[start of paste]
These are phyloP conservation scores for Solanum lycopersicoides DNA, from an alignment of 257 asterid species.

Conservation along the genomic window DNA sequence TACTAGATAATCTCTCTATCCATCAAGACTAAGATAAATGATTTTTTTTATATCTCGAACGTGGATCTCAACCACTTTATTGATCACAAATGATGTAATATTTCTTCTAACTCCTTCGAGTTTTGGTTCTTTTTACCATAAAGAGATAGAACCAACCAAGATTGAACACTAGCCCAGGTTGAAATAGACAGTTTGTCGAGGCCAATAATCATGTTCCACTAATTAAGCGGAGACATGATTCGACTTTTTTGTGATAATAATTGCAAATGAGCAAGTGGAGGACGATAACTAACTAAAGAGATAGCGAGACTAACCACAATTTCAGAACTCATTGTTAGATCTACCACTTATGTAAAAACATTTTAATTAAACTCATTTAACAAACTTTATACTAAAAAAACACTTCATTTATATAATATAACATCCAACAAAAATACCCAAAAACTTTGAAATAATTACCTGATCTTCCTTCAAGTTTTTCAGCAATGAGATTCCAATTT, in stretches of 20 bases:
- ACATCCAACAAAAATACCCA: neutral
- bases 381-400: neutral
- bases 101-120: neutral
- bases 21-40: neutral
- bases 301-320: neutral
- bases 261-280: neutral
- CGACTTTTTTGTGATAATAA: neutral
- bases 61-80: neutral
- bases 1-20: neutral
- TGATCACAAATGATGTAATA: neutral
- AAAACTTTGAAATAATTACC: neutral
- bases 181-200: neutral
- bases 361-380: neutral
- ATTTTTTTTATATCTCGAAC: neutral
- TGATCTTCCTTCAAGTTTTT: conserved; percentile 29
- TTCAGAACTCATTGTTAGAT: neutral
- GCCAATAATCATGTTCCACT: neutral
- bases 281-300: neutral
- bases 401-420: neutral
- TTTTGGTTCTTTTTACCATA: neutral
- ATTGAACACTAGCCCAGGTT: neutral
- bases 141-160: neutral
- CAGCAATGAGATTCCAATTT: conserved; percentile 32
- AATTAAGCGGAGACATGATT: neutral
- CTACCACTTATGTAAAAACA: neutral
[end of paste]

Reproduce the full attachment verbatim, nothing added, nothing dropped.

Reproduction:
These are phyloP conservation scores for Solanum lycopersicoides DNA, from an alignment of 257 asterid species.

Conservation along the genomic window DNA sequence TACTAGATAATCTCTCTATCCATCAAGACTAAGATAAATGATTTTTTTTATATCTCGAACGTGGATCTCAACCACTTTATTGATCACAAATGATGTAATATTTCTTCTAACTCCTTCGAGTTTTGGTTCTTTTTACCATAAAGAGATAGAACCAACCAAGATTGAACACTAGCCCAGGTTGAAATAGACAGTTTGTCGAGGCCAATAATCATGTTCCACTAATTAAGCGGAGACATGATTCGACTTTTTTGTGATAATAATTGCAAATGAGCAAGTGGAGGACGATAACTAACTAAAGAGATAGCGAGACTAACCACAATTTCAGAACTCATTGTTAGATCTACCACTTATGTAAAAACATTTTAATTAAACTCATTTAACAAACTTTATACTAAAAAAACACTTCATTTATATAATATAACATCCAACAAAAATACCCAAAAACTTTGAAATAATTACCTGATCTTCCTTCAAGTTTTTCAGCAATGAGATTCCAATTT, in stretches of 20 bases:
- ACATCCAACAAAAATACCCA: neutral
- bases 381-400: neutral
- bases 101-120: neutral
- bases 21-40: neutral
- bases 301-320: neutral
- bases 261-280: neutral
- CGACTTTTTTGTGATAATAA: neutral
- bases 61-80: neutral
- bases 1-20: neutral
- TGATCACAAATGATGTAATA: neutral
- AAAACTTTGAAATAATTACC: neutral
- bases 181-200: neutral
- bases 361-380: neutral
- ATTTTTTTTATATCTCGAAC: neutral
- TGATCTTCCTTCAAGTTTTT: conserved; percentile 29
- TTCAGAACTCATTGTTAGAT: neutral
- GCCAATAATCATGTTCCACT: neutral
- bases 281-300: neutral
- bases 401-420: neutral
- TTTTGGTTCTTTTTACCATA: neutral
- ATTGAACACTAGCCCAGGTT: neutral
- bases 141-160: neutral
- CAGCAATGAGATTCCAATTT: conserved; percentile 32
- AATTAAGCGGAGACATGATT: neutral
- CTACCACTTATGTAAAAACA: neutral